Climate Science: Opinion, Policy and Reality

I recently applied for a job that would have enabled me to get paid for blogging about climate science. Although I was unsuccessful, it seems a shame to waste the effort I put into submitting an example blog-post on a topical subject (as required as part of the application process). Therefore, bearing in mind that this was drafted and submitted about three weeks ago, here it is… —- Do 43% of Brits still think the Earth is flat? A recent opinion poll, comparing the views of people in Canada, UK and USA, indicated that only 43% of British adults agreed with the following statement: “Global warming is a fact and is mostly caused by emissions from vehicles and industrial facilities”. It may be that this question was carefully phrased to deter positive responses (i.e. they might agree that warming is occurring and/or that humans are the primary cause; but might not agree that vehicles and factories are the primary source of emissions). Nevertheless, what percentage of the population would agree with this statement: “The sunrise is a fact and is mostly caused by the Earth not being flat and spinning once a day whilst orbiting the Sun”…? Who or what is driving government policy? The opinion poll results are fascinating for a number of reasons; not least because the results for the UK and USA are similar despite very different political realities: In the UK, we have a Coalition Government committed to pursuing policies to mitigate anthropogenic climate disruption (ACD) based on legislation enacted by the previous Labour government. In the USA, a Democratic President is in favour of action to mitigate ACD but has been unable to make progress due to Republican dominance on Capitol Hill. Furthermore, despite making climate change and election issue, it is still by no means certain that Obama will be re-elected later this year; despite the Republican Party being dominated by those that espouse the belief that ACD is not happening. In Canada, possibly controlled by the most right-wing government of any developed country – selling all of its mineral resources (including Tar Sands) to the highest bidder and seeking to repeal a wide range of environmental legislation to advantage business interests – there is a clear majority of the population that accept the nature of reality. There are at least two important questions that arise from this, which are as follows: — If public opinion is not determined by government policy, how else might it be explained? and — If government policy is not influenced by public opinion, how will we ever solve the ACD problem? What determines public opinion? With almost every day that now passes the news media reports yet more evidence that, just as climate models predicted, extreme weather events of all kinds (i.e. hot, cold, wet and dry) are increasing in both their frequency and severity. Despite this, public opinion in the UK has barely recovered from the damage done by the illegal[1] publication of data-mined and cherry picked emails from the University of East Anglia in November 2009. Indeed, despite being cleared of any scientific malpractice by numerous international investigations, the majority of the British population would still appear to be suspicious of climate scientists and thus the science itself. However, is it not reasonable to ask, as did John Parnell on the Responding to Climate Change website recently, whether they are equally suspicious of the far more improbable and intangible pronouncements of particle physicists? This would appear to suggest that, when it comes to issues relating to subjects as complex as atmospheric physics, public opinion is primarily shaped by non-scientific commentators in the media; rather than by scientists or scientific commentators seeking to improve the public understanding of science. What other explanation can there be for the fact that public opinion has clearly been affected by events such as Climategate? Who cares about public opinion? In short, politicians do. Even if they are not being influenced by lobbyists and/or vested interests, they rarely act entirely altruistically. Turkeys would not vote for Christmas; and so politicians rarely look beyond the next election. Unfortunately, ACD is a long-term problem that will only be solved by significant changes in behaviour and determined action on the part of both governments and individuals. Moreover, there are very few votes to be gained by politicians espousing the changes that are required. Therefore, if effective change is going to be made within a representative democracy such as ours, this will only happen if representatives are given a clear mandate to act: The electorate must demand that changes to policies are made. But how is that ever going to happen if a majority of the public remain sceptical about the reality of the problem? Is climate change scepticism history? Huge sums of money have been spent denying the reality of environmental problems caused over several decades – by business leaders in the fields of tobacco, organic chemicals, coal-fired power, and now oil shale gas exploration. Therefore, we must now hope that people everywhere will soon realise the truth of what George Santayana said – “those who cannot remember the past are condemned to repeat it” – and seek to change history. ———- 1. It should be noted that, although the police in Norfolk have given up trying to trace the perpetrators, they have acknowledged that it was the “result of a sophisticated and carefully orchestrated attack on the CRU’s data files, carried out remotely via the internet”.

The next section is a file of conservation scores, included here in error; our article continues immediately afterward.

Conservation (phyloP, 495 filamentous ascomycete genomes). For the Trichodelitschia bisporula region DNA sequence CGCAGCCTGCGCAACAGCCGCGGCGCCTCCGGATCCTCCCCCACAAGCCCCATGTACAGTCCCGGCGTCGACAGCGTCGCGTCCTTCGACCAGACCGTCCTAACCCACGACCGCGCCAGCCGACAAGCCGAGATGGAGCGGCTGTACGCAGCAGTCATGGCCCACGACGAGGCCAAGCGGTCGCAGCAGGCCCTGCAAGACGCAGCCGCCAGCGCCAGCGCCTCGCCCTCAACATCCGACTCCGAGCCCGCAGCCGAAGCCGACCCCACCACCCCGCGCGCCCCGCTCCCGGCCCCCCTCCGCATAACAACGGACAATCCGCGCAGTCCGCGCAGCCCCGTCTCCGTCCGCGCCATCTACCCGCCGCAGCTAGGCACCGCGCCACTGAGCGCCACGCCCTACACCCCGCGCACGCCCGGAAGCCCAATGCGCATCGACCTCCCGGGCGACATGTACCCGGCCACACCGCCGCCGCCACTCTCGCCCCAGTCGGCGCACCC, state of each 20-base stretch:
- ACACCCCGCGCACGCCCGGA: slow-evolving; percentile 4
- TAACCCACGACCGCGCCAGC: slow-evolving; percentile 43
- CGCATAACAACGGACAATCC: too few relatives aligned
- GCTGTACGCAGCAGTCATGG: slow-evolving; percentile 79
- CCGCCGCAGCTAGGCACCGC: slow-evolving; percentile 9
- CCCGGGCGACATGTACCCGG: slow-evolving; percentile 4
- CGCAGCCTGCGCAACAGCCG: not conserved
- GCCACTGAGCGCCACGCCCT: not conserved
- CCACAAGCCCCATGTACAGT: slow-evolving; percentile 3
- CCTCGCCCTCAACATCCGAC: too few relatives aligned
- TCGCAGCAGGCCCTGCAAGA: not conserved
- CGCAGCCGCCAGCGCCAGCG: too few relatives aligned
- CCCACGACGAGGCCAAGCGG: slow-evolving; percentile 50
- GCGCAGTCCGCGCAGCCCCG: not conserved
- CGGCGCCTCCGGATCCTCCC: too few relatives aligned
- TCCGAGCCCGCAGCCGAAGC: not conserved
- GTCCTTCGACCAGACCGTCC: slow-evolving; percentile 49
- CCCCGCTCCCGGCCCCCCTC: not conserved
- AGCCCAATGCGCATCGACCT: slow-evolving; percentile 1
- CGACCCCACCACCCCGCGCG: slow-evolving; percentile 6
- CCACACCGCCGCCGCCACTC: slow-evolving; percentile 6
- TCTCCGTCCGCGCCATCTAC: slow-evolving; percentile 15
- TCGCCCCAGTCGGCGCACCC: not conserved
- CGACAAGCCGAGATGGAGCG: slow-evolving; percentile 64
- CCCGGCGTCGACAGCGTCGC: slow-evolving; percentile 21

About Rick Altman

Possibly just another 'Climate Cassandra' crying 'Wolf' in cyberspace. However, the moral of the old children's story is that the Wolf eventually turned up!
This entry was posted in Climate Science, Energy Crisis, Environment, Fossil Fuels, Hydraulic Fracturing, Politics, Populism, Renewable Energy, Scepticism, Sustainable development. Bookmark the permalink.